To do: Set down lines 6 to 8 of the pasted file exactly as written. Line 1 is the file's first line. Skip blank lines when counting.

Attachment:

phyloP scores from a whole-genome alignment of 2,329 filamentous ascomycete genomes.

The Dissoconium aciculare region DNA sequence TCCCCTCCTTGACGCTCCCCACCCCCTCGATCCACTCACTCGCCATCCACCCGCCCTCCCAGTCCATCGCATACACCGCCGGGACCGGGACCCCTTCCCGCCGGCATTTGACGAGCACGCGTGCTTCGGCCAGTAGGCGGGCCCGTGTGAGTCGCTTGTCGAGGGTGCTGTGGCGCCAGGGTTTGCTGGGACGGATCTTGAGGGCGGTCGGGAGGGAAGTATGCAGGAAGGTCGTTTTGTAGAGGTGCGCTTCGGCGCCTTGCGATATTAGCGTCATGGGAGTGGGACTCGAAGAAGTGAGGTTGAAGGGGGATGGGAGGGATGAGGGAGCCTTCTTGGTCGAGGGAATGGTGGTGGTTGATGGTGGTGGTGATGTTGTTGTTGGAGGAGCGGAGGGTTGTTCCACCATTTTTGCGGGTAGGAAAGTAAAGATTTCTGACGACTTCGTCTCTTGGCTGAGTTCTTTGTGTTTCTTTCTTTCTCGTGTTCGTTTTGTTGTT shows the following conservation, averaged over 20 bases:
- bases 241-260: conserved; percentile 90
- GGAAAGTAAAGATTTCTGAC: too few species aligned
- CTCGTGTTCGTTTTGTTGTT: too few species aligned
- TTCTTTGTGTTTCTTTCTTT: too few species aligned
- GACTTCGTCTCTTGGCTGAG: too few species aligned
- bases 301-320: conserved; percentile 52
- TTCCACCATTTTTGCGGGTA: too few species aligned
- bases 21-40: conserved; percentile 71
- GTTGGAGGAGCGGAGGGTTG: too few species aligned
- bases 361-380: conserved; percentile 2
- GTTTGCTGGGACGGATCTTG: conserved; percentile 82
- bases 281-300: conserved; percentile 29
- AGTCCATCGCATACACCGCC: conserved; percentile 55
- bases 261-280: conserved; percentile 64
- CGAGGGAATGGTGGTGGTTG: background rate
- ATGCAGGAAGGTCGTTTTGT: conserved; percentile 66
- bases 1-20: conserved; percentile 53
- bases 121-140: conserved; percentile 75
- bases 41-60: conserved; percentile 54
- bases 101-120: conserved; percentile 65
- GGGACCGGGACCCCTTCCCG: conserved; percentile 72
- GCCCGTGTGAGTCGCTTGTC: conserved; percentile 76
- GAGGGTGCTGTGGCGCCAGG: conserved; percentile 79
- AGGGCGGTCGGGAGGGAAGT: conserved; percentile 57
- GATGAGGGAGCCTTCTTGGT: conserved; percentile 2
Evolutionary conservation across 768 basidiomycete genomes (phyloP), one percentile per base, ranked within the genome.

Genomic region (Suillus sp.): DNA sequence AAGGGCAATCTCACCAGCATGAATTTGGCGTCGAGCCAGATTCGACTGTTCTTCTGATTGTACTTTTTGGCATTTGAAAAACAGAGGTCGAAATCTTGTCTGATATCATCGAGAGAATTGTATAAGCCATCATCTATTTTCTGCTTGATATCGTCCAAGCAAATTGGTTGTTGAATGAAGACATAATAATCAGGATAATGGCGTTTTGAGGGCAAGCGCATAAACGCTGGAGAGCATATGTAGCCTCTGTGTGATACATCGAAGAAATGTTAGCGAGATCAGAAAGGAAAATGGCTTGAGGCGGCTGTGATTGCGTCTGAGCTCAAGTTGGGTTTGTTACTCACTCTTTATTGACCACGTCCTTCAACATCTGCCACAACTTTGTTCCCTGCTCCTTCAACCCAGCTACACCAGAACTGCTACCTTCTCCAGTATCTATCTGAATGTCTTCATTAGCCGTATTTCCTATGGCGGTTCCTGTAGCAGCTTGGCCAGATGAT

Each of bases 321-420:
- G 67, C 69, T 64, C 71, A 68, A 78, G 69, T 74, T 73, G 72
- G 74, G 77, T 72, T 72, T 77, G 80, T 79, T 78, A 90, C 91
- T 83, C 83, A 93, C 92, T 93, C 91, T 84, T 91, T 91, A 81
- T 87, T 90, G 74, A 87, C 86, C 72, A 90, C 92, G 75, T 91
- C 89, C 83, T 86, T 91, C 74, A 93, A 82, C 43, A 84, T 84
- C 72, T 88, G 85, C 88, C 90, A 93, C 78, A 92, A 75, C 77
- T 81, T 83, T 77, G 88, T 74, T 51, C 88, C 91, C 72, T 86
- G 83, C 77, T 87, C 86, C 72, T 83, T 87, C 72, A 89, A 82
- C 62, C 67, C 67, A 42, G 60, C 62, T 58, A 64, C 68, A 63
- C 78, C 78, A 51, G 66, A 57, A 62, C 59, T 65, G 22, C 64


- TTCTTTGTGTTTCTTTCTTT: too few species aligned
- GACTTCGTCTCTTGGCTGAG: too few species aligned
- bases 301-320: conserved; percentile 52